There was a snowy silence when I arrived in Jawbone Flats. Now the audible hum of spring has set in as school groups, cabin renters, and hikers filter through camp. Everything is new; the season, the staff, the creek have all shifted to a new rhythm and I am no exception. My mind is constantly racing as I absorb everything around me. From the scientific name of the Pacific Giant Salamander (Dicamptodon tenebrosus) to the difference between mosses and liverworts, the Opal Creek Wilderness makes you want to know, to be curious. So I rifled around in boxes looking for old college textbooks and exhausted the google machine only to realize that the people here are my best resource. Some of them have been here several seasons, others are brand new but they are all brilliant educators, cooks, and carpenters. All I can think is, “I have so much to learn.” From grad school to guiding rafts I have never encountered in myself this strong a drive to seek knowledge. I believe this is because at Opal Creek I am engulfed in the forest, the creek, and the wildlife as both my life and my job.
Before I moved here people asked, “Won’t you feel claustrophobic? Won’t you be bored? What if you want to leave?” The truth is, for most of us here, Jawbone Flats is civilization, (population 12 including pets) and in our free time we seek solitude in even more remote places. As for the city… Lyons, Oregon population 1,161… well that’s just plain scary. It’s a hard thing to explain why so many people flee to the wilderness, maybe it’s different for every person, but I have come to understand that wilderness is knowledge.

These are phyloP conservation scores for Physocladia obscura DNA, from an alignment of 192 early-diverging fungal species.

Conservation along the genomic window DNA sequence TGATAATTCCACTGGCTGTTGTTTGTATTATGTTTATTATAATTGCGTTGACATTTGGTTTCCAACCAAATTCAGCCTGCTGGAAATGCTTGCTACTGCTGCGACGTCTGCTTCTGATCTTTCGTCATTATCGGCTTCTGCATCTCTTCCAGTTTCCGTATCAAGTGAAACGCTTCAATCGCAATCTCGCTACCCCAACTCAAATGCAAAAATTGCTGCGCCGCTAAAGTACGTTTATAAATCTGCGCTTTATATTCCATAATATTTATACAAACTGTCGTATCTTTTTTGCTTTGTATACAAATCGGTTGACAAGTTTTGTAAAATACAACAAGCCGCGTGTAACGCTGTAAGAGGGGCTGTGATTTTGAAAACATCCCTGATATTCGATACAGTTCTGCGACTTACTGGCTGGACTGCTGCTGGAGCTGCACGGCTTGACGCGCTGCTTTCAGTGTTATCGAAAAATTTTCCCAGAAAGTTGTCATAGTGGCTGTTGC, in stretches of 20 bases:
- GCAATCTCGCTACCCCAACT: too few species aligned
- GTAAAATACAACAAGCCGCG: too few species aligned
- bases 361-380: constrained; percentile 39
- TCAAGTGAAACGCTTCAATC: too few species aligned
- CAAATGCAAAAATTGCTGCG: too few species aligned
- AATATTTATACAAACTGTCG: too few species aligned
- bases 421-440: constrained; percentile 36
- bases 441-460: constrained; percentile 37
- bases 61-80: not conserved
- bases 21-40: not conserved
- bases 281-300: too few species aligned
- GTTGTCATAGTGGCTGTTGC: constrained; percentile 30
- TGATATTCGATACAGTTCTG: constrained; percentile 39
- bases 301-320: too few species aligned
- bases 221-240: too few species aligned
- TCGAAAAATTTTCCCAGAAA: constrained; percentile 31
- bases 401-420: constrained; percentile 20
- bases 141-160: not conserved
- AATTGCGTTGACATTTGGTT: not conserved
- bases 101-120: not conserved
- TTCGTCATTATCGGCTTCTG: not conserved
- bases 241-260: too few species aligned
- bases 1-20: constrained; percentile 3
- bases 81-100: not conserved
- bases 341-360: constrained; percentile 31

This becomes especially apparent to me with our school programs. You just can’t help but learn when you walk past the gate that divides Opal Creek from the rest of the world. And as an instructor here at Opal Creek Ancient Forest Center that makes my job pretty easy. Now don’t get me wrong, there are kids that try to resist it. Some nearly revolt when we reach the Gold Creek Bridge and they find out we are still 2.5 miles from camp. But guaranteed by the end of their stay they will know the main components of an old growth forest, they might even know the names of a few lichens, and they were probably pretty excited when they caught a rough skinned newt at the newt pools. It’s not their fault though, they had good intentions coming in; to only mess around with their friends and boycott learning because they were on a field trip and that meant one thing, NO SCHOOL, but those good intentions fell by the wayside when they stepped into the Opal Creek Wilderness.
Now we can hope that all the kids go home telling their parents about indicator species and spotted owl habitat, but my guess is they might lead with, “We got dessert every night!” and, “After I used the toilet I had to put sawdust in it!” Either way it’s a win because I know they won’t forget their time here. And neither will I, because every school group that rolls in and out of here in a cloud of dust reminds me that wilderness is knowledge, it’s just a giant classroom where instead of a computer screen there is a living plant that you can touch and smell, and then take a picture of with your iPhone! All kidding aside though, I am so lucky to get to live here in this place and with these people, getting to share in moments of curiosity and discovery, ridiculousness and profound depth.